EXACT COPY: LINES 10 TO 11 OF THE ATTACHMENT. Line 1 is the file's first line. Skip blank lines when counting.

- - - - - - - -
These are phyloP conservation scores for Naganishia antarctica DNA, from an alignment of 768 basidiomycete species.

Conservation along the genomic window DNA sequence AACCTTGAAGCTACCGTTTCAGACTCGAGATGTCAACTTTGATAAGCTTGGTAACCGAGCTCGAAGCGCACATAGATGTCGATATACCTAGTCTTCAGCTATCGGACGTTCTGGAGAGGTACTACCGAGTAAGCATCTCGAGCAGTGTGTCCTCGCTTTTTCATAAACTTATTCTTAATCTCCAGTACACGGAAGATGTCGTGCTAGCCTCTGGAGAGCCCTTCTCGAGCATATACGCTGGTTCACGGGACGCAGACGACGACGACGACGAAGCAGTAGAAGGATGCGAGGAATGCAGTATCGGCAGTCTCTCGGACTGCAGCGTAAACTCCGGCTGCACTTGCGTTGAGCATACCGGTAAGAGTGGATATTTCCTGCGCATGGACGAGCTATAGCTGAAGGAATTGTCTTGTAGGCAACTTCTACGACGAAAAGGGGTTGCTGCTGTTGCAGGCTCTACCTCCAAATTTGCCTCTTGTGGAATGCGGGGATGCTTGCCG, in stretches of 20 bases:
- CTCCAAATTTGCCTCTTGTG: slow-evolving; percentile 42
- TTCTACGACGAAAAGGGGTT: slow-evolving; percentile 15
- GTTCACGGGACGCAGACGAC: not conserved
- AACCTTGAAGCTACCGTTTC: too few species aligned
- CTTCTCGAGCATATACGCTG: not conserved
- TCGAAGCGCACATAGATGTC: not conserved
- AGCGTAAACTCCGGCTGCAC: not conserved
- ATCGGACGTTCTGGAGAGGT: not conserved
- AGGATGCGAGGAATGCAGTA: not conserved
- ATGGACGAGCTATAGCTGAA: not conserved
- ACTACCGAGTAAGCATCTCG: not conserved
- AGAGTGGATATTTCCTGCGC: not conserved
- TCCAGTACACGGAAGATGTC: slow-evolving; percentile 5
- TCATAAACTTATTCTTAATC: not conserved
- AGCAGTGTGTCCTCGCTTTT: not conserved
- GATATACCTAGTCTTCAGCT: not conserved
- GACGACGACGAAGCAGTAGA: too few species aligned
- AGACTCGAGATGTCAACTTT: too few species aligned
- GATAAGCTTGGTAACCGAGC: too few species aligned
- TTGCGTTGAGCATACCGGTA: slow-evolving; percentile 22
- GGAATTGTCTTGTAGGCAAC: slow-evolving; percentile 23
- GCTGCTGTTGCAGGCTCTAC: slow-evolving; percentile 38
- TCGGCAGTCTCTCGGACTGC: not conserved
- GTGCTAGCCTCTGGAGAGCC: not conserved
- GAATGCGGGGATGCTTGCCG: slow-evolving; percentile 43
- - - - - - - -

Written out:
- ATCGGACGTTCTGGAGAGGT: not conserved
- AGGATGCGAGGAATGCAGTA: not conserved